Johnette is currently a resident of Joshua Tree, California. She composes music for films and works as a gallery artist, specializing in working with discarded and reclaimed materials.
March 28, 2008 06:16 pm

Dr Van Helsing

In 2007 Johnette Napolitano released the CD “Scarred” on Hybrid Records. Scarred marks Johnette's first official solo record and with it she scores big with several tracks. Standing out is her rendition of Coldplay's “The Scientist”. Johnette adds breathy emotion to this cover and this would be reason alone for owning the CD. Thankfully though she delivers on several other tracks making this one of my favorite CDs currently. The song “Amazing” is in short, Amazing. Johnette's voice rings out with pure conviction as she offers tribute to the unnamed target of her adoration. This song also showcases the pure strength of her voice. Additionally, this is also the only song on the CD that I would dare to compare her to any other artist. Listening to Amazing reminded me of the German synth-pop duo Wolfsheim. The title track like the other tracks on the CD is haunting. And, as with so many of the other tracks, it is Johnette's vocals that sell the product completely. The chorus on “Save Me” is belted out with such force that the listener is convinced that they must do whatever possible to “Save” the singer. At times Johnette will break into spoken word verses on a few tracks. Normally this is a negative for me, however she pulls it off spectacularly and it is a refreshing contrast to her powerful singing.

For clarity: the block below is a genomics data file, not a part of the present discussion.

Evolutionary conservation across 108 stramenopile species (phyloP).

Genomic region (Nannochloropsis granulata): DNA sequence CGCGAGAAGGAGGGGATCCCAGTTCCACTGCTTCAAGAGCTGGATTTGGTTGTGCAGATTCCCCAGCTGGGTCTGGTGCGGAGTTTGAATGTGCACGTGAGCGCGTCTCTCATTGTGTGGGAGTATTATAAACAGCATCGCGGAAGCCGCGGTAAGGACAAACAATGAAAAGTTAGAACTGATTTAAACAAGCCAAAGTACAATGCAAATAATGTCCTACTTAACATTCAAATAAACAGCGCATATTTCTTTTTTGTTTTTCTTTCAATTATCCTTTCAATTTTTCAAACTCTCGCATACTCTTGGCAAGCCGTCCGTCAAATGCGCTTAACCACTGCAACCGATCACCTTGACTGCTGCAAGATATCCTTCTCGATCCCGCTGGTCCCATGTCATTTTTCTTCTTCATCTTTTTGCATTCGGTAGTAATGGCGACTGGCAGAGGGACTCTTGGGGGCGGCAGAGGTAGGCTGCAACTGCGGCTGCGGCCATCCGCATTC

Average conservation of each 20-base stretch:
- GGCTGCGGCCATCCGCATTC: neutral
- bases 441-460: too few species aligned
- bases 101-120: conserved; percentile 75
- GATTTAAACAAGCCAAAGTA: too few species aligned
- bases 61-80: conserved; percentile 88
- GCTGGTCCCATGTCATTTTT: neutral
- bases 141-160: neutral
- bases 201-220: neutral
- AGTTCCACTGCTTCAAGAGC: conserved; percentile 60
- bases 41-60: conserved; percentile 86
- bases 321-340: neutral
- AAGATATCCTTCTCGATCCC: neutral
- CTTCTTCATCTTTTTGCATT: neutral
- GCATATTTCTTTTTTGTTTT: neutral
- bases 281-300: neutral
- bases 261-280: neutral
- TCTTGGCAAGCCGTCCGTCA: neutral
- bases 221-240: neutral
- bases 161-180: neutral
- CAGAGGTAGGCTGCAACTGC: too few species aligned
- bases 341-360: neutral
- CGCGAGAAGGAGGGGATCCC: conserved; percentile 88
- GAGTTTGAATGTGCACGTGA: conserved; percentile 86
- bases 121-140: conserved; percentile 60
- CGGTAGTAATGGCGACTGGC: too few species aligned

The music on the CD is top notch and it is obvious that Johnette has surrounded herself once again with world class musicians. The greatest instrument on the CD however is her voice. Like a baseball pitcher that can suddenly throw a 100mph fastball in the twilight of his career, Johnette's voice seems to have gained strength over the years. This CD is a must add to music collections. You can purchase Scarred at
March 28, 2008 06:20 pm

Britney Spears

That's an excellent interview. She was one of my inspriations growing up as a child. March 28, 2008 07:59 pm

Father Pat McGroin

I have to agree that Amazing is amazing. It is one of the better songs I have heard in awhile. Her voice is so soothing and haunting at the same time. March 28, 2008 10:59 pm


i love her stuff and i always wondered if the name bloodletting was in anyway related to that song. March 29, 2008 04:26 am


Great questions and great interview. I have always loved Concrete Blonde. Can't wait to see who you interview next (like I don't know haha)! March 29, 2008 10:08 am

Dr Van Helsing

The song Bloodletting was indeed the inspiration for the site name. Johnette was being very modest when she deferred credit to Anne Rice. I do admit though that I am also a mega-fan of Anne Rice, so in this instance I will allow the lovely Ms. Napolitano to share the honor of inspiring the site name. March 29, 2008 10:53 am


Nice to know where the idea came from. March 29, 2008 11:26 pm

Harry G Wells

that one wicked tat. March 30, 2008 08:04 am

Bennie Norh

Great interview. And unlike Mrs Kitty, I really can't wait to see who's next! March 30, 2008 11:58 pm

Dr Van Helsing

I have a really good one coming up that should please all of our Canadian players. March 31, 2008 09:29 pm


One of my favorite songs off the bloodletting album is darkening of the light. Its very melodic. Joey is a tremendous song as well, you can hear the heartfelt emotion in her voice as she belts this tune out. As far as older stuff, Gotta LOVE "god is a bullet". One of the greatest songs of all time. Great interview Dr Van Helsing. May 20, 2008 08:19 am

Dr Van Helsing

Thank you August 02, 2008 10:46 am